freckles_and_doubt: (South Park Self)
It's remotely possible that being a total and irredeemable geek is my Seekrit Weapon, curriculum-advice-wise. If nothing else it gives me innocent joy to assist a student with a tangled curriculum and then spend 20 minutes, as I did a month or two back, dissecting Fallout 4 and our respective experiences over multiple play-throughs. (You were quite correct, Fallout-playing-student. Survival mode, while extremely tricky at lower levels and ultimately requiring minor modding to saves to make it non-frustrating enough for sustained play, is a deeply satisfying thing, I'm so happy you persuaded me to try it. I hope you have a tiny, untraumatic curriculum problem soon so I can tell you all about it).

Today's one was a rather beautiful inner arm tattoo which made me go "oooh, is that Tengwar?!" in girlish excitement. The student got this sort of soul's-awakening look - momentary shuttered expression, you could see him gathering himself to explain the context to a tragically unhip middle-aged administrator, followed by dawning realisation as my actual comment penetrated and he identified against all likelihood a fellow geek who didn't just recognise Tolkien, but the actual script. I wish I could have taken the hat-trick by translating, but alas, my Tengwar is beyond rusty. ("The crownless again shall be king", apparently. Somewhat classic.) At least I could respond, when he said in some relief, "Oh, you're a Tolkien fan!" by pointing wordlessly to Lúthien Tinúviel dancing on my wall.

It's a tiny subset of geeky students to whom I can appeal, but it does help to feel that moment of actual connection. Some things do cross the generation gap.

I fear that geeky consolations are necessary at the moment, as the university landscape is a bit doom-laden. It's all quiet; once again, too quiet. Lectures are suspended for the term, but students are able to access the library and labs, and the buses are running, so technically they are all finishing the semester's work and preparing for exams, which start next week. But it's entirely likely that the protesters are imitating the action of the rake in the grass and will erupt into life as soon as we incautiously step on their tines by trying to actually congregate students for examination purposes. At which point it'll all go to hell in a handbasket. However, I should note for posterity that "tines" is a lovely word. So specific. Precision in language is a very particular pleasure.

Quick Hobbit update: he's still OKish. He didn't respond at all well to the scheduled reduction of his cortizone dose after a week, his condition took a sharp dive, so we had to up it again. This means that the time left on his personal feline clock is probably measured in weeks rather than months; the cancer must be far enough advanced to resist the low doses already. Increasing the dose is giving him a bit of an appetite, at least, although in true feline and hobbitish fashion he is milking this for all it's worth by turning his nose up at expensive kidney-improving kibble. He only becomes truly enthusiastic about food if I hand-feed him bits of cooked chicken from my plate, at which point he snatches them somewhat impolitely and bolts them. I don't feed my cats people-food under any circumstances, usually, but right now I will feed him the blood of the living if that's what it takes. Let's hope it doesn't get that far. (Also, he infallibly bites me when I pill him, so he's getting a reasonable daily dose of blood anyway).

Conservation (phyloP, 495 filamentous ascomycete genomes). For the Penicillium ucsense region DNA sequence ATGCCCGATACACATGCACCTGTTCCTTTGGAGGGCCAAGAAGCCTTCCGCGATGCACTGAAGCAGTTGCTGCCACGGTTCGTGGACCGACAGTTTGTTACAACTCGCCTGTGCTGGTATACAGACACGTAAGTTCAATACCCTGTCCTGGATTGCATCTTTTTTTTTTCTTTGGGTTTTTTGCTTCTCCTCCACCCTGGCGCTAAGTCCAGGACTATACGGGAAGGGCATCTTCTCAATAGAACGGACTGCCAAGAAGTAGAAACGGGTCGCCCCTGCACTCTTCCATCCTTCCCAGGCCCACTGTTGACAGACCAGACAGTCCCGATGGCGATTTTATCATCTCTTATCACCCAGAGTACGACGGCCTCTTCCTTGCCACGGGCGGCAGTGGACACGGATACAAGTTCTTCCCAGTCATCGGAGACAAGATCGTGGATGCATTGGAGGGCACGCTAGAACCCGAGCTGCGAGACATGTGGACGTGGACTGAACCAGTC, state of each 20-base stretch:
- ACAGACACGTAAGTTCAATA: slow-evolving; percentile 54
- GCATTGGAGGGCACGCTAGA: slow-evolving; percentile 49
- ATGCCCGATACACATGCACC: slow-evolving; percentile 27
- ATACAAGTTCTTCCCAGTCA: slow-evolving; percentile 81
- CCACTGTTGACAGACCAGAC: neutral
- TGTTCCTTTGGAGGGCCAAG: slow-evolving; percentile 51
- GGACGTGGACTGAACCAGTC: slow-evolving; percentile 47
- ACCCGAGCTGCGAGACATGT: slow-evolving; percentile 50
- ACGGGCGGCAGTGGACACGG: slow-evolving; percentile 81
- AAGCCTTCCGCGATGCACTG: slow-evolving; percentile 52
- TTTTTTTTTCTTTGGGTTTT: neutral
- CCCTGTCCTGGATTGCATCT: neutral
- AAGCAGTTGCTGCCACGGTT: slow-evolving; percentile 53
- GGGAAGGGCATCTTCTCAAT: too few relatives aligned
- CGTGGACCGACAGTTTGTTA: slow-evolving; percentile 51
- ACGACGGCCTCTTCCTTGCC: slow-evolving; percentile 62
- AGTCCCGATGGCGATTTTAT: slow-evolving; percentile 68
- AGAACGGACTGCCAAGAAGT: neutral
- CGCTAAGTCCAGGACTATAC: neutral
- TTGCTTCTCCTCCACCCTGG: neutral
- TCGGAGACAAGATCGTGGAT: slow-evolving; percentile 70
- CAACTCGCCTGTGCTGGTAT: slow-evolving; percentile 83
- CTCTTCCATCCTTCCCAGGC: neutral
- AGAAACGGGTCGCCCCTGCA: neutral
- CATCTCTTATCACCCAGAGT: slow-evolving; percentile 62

(My subject line quotes "Beren and Luthien", because that level of poignant loss seems vaguely appropriate on a number of levels).
freckles_and_doubt: (South Park Self)
oh god I can't believe it, the evil magic of Tumblr has ended up addicting me to an online webcomic about cute American college boys playing hockey. The American version of hockey, i.e. on ice. Ngozi's Check, Please! is weirdly poignant, bizarrely socially aware and basically adorable, mostly because Bitty (small cute gay Southern boy who bakes), and because of the locus of well-intentioned awkward anxiety that is Jack. The comic and fan responses to same have inexorably infected my Tumblr feed over the last couple of months. The fanfic is lovely. Of all the things I ever thought I'd find myself doing, enjoying web comics about cute American college boys playing hockey significantly doesn't make the list in any way at all.